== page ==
##### 3.2. Spatial Distribution

Because of the overlay nature of our studied HWN scenario, a connection request might occur either in an area that is covered by the cellular RAT only or in a dual coverage area. In the latter case, an arriving session request can be admitted to LTE or to WiFi depending on the decision provided by the RAT selection policy. Here arises the need of getting knowledge regarding the spatial distribution of the BSs and the APs. The considered network architecture can be seen as a 2-tier heterogeneous network, where tier-1 is LTE and tier-2 is WiFi. A spatial point process, such as PPP, provides a concise and tractable model for HWNs, by offering a statistical modeling for the spatial distribution of the BSs and APs. In fact, PPP model has been used extensively for modeling unplanned networks [18] which is typically the case of WLAN APs’ deployment. In our considered scenario, the different aspects of the PPP model can be described as follows:(i)The positions of BSs/APs belonging to tier- are modeled according to a homogeneous PPP with intensity , where is defined as the number of BSs/APs per area unit, and with refers to LTE and refers to WiFi.(ii)Users are also scattered in the plane according to a homogeneous PPP with intensity users per area unit, independently of .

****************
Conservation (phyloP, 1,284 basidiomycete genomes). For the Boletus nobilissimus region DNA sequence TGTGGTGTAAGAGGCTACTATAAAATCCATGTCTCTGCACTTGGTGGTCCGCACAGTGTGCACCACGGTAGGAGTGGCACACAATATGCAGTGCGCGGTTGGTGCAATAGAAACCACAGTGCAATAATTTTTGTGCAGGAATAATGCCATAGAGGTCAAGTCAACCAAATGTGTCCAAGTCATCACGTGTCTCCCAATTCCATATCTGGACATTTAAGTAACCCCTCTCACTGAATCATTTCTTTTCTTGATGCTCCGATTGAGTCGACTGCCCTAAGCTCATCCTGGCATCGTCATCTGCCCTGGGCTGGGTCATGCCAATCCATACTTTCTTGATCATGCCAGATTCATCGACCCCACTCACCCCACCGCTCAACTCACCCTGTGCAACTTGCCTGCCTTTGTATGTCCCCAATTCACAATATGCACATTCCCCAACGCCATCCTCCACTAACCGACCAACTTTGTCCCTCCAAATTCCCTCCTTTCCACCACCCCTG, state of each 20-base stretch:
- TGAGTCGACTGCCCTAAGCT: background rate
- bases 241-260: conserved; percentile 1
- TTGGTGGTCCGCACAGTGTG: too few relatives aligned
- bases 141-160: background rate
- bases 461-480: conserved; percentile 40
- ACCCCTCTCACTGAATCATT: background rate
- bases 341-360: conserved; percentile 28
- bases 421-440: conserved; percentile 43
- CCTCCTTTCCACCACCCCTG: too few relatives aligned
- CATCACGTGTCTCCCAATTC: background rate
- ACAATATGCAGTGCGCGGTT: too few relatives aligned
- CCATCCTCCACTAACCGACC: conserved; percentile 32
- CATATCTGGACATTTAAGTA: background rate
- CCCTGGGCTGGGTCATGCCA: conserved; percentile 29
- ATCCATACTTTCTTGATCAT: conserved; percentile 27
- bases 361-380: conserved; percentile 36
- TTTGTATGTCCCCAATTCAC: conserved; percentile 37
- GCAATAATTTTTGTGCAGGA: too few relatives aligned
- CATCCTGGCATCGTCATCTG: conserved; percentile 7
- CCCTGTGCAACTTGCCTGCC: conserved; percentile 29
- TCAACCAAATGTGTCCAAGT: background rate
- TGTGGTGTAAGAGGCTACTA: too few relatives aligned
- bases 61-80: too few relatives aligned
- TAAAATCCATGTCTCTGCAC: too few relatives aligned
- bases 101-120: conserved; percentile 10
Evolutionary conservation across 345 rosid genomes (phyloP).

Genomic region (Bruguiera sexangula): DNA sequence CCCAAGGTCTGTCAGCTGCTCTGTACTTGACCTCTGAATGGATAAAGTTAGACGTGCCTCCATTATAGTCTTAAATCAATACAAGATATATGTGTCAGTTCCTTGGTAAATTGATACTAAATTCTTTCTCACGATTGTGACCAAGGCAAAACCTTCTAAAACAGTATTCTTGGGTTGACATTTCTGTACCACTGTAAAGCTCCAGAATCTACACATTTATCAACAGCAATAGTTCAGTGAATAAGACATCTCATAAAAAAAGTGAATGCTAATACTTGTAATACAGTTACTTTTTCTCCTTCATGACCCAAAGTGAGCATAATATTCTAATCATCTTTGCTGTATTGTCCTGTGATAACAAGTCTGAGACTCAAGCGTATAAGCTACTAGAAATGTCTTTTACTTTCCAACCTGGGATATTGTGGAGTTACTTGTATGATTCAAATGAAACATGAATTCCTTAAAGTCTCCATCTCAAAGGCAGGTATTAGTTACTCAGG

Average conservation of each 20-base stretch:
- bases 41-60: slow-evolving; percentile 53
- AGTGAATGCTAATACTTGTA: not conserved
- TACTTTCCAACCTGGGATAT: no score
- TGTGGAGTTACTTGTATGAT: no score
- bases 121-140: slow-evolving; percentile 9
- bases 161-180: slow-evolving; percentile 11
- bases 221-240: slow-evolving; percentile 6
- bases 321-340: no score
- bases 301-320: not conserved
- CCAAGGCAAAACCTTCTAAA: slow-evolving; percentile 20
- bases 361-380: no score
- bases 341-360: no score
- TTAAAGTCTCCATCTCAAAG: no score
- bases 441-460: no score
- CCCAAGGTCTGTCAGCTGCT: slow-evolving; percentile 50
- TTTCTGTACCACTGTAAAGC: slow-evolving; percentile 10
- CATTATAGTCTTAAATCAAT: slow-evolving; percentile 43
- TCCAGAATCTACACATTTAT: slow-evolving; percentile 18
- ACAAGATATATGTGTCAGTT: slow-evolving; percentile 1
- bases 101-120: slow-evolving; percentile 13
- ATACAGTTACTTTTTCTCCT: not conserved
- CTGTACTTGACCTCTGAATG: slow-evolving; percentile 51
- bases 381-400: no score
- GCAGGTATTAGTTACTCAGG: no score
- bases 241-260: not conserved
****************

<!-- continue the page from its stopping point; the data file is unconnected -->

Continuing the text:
Through PPP modeling, different metrics can be captured. In the following, we derive the probability for a user to be under tier-’s coverage and the traffic arrival rates.

###### 3.2.1. Coverage Probability

The cellular system has global coverage; that is, all users in the considered HWN fall under the coverage of the cellular RAT. Hence, the coverage probability of LTE is .